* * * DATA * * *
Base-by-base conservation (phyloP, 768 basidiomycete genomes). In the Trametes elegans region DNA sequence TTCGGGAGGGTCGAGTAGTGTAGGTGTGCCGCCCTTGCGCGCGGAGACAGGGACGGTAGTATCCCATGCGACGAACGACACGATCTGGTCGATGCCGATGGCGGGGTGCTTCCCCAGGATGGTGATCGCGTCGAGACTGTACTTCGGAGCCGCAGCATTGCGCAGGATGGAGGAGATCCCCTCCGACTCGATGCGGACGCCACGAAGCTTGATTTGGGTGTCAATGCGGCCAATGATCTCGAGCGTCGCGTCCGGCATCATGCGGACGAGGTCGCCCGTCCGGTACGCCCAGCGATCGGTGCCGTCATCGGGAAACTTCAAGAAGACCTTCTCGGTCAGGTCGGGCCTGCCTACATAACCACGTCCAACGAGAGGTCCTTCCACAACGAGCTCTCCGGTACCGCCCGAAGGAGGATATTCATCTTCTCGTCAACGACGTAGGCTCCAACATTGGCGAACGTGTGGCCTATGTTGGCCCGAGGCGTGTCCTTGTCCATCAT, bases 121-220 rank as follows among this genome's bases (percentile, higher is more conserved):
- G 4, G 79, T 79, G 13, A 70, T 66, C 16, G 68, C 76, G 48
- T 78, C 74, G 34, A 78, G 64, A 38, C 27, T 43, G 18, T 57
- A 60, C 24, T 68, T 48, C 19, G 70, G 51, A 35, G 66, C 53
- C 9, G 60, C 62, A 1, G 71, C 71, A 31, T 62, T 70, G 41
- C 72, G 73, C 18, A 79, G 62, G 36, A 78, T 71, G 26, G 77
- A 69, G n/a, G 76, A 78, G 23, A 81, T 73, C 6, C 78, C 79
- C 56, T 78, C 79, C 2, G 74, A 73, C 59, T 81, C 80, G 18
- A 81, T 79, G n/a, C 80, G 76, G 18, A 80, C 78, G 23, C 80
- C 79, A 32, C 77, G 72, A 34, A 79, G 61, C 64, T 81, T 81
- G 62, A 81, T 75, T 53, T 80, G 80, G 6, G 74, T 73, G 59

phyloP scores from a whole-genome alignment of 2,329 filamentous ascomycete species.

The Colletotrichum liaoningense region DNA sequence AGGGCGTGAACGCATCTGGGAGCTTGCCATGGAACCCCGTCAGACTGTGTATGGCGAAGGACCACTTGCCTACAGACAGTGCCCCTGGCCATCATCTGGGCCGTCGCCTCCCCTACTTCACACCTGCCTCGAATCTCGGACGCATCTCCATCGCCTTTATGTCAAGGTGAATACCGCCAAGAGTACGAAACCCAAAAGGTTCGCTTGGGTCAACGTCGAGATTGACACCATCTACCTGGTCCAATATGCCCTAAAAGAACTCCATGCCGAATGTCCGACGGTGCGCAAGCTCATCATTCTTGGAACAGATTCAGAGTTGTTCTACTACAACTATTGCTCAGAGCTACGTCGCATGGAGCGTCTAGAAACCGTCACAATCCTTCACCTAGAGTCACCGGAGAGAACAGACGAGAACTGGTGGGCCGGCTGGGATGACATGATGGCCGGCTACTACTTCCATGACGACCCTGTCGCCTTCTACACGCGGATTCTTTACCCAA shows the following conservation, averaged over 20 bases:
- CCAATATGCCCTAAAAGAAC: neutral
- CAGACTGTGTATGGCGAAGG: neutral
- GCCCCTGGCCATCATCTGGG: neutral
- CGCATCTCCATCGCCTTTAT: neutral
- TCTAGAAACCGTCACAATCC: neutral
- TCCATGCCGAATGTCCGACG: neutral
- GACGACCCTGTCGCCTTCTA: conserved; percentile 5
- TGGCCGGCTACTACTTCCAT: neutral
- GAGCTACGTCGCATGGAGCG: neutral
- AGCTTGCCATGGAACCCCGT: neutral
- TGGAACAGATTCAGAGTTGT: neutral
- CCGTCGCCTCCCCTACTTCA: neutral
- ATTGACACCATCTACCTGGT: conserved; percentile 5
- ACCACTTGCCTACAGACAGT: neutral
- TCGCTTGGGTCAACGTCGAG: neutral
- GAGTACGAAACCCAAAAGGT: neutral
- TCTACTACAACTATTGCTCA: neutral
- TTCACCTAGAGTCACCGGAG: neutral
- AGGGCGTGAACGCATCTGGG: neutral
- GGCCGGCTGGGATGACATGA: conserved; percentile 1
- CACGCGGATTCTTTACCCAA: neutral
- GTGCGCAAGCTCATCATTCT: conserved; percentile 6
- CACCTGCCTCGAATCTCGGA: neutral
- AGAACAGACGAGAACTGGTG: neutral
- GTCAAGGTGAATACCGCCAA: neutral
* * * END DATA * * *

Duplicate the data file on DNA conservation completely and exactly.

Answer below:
Base-by-base conservation (phyloP, 768 basidiomycete genomes). In the Trametes elegans region DNA sequence TTCGGGAGGGTCGAGTAGTGTAGGTGTGCCGCCCTTGCGCGCGGAGACAGGGACGGTAGTATCCCATGCGACGAACGACACGATCTGGTCGATGCCGATGGCGGGGTGCTTCCCCAGGATGGTGATCGCGTCGAGACTGTACTTCGGAGCCGCAGCATTGCGCAGGATGGAGGAGATCCCCTCCGACTCGATGCGGACGCCACGAAGCTTGATTTGGGTGTCAATGCGGCCAATGATCTCGAGCGTCGCGTCCGGCATCATGCGGACGAGGTCGCCCGTCCGGTACGCCCAGCGATCGGTGCCGTCATCGGGAAACTTCAAGAAGACCTTCTCGGTCAGGTCGGGCCTGCCTACATAACCACGTCCAACGAGAGGTCCTTCCACAACGAGCTCTCCGGTACCGCCCGAAGGAGGATATTCATCTTCTCGTCAACGACGTAGGCTCCAACATTGGCGAACGTGTGGCCTATGTTGGCCCGAGGCGTGTCCTTGTCCATCAT, bases 121-220 rank as follows among this genome's bases (percentile, higher is more conserved):
- G 4, G 79, T 79, G 13, A 70, T 66, C 16, G 68, C 76, G 48
- T 78, C 74, G 34, A 78, G 64, A 38, C 27, T 43, G 18, T 57
- A 60, C 24, T 68, T 48, C 19, G 70, G 51, A 35, G 66, C 53
- C 9, G 60, C 62, A 1, G 71, C 71, A 31, T 62, T 70, G 41
- C 72, G 73, C 18, A 79, G 62, G 36, A 78, T 71, G 26, G 77
- A 69, G n/a, G 76, A 78, G 23, A 81, T 73, C 6, C 78, C 79
- C 56, T 78, C 79, C 2, G 74, A 73, C 59, T 81, C 80, G 18
- A 81, T 79, G n/a, C 80, G 76, G 18, A 80, C 78, G 23, C 80
- C 79, A 32, C 77, G 72, A 34, A 79, G 61, C 64, T 81, T 81
- G 62, A 81, T 75, T 53, T 80, G 80, G 6, G 74, T 73, G 59

phyloP scores from a whole-genome alignment of 2,329 filamentous ascomycete species.

The Colletotrichum liaoningense region DNA sequence AGGGCGTGAACGCATCTGGGAGCTTGCCATGGAACCCCGTCAGACTGTGTATGGCGAAGGACCACTTGCCTACAGACAGTGCCCCTGGCCATCATCTGGGCCGTCGCCTCCCCTACTTCACACCTGCCTCGAATCTCGGACGCATCTCCATCGCCTTTATGTCAAGGTGAATACCGCCAAGAGTACGAAACCCAAAAGGTTCGCTTGGGTCAACGTCGAGATTGACACCATCTACCTGGTCCAATATGCCCTAAAAGAACTCCATGCCGAATGTCCGACGGTGCGCAAGCTCATCATTCTTGGAACAGATTCAGAGTTGTTCTACTACAACTATTGCTCAGAGCTACGTCGCATGGAGCGTCTAGAAACCGTCACAATCCTTCACCTAGAGTCACCGGAGAGAACAGACGAGAACTGGTGGGCCGGCTGGGATGACATGATGGCCGGCTACTACTTCCATGACGACCCTGTCGCCTTCTACACGCGGATTCTTTACCCAA shows the following conservation, averaged over 20 bases:
- CCAATATGCCCTAAAAGAAC: neutral
- CAGACTGTGTATGGCGAAGG: neutral
- GCCCCTGGCCATCATCTGGG: neutral
- CGCATCTCCATCGCCTTTAT: neutral
- TCTAGAAACCGTCACAATCC: neutral
- TCCATGCCGAATGTCCGACG: neutral
- GACGACCCTGTCGCCTTCTA: conserved; percentile 5
- TGGCCGGCTACTACTTCCAT: neutral
- GAGCTACGTCGCATGGAGCG: neutral
- AGCTTGCCATGGAACCCCGT: neutral
- TGGAACAGATTCAGAGTTGT: neutral
- CCGTCGCCTCCCCTACTTCA: neutral
- ATTGACACCATCTACCTGGT: conserved; percentile 5
- ACCACTTGCCTACAGACAGT: neutral
- TCGCTTGGGTCAACGTCGAG: neutral
- GAGTACGAAACCCAAAAGGT: neutral
- TCTACTACAACTATTGCTCA: neutral
- TTCACCTAGAGTCACCGGAG: neutral
- AGGGCGTGAACGCATCTGGG: neutral
- GGCCGGCTGGGATGACATGA: conserved; percentile 1
- CACGCGGATTCTTTACCCAA: neutral
- GTGCGCAAGCTCATCATTCT: conserved; percentile 6
- CACCTGCCTCGAATCTCGGA: neutral
- AGAACAGACGAGAACTGGTG: neutral
- GTCAAGGTGAATACCGCCAA: neutral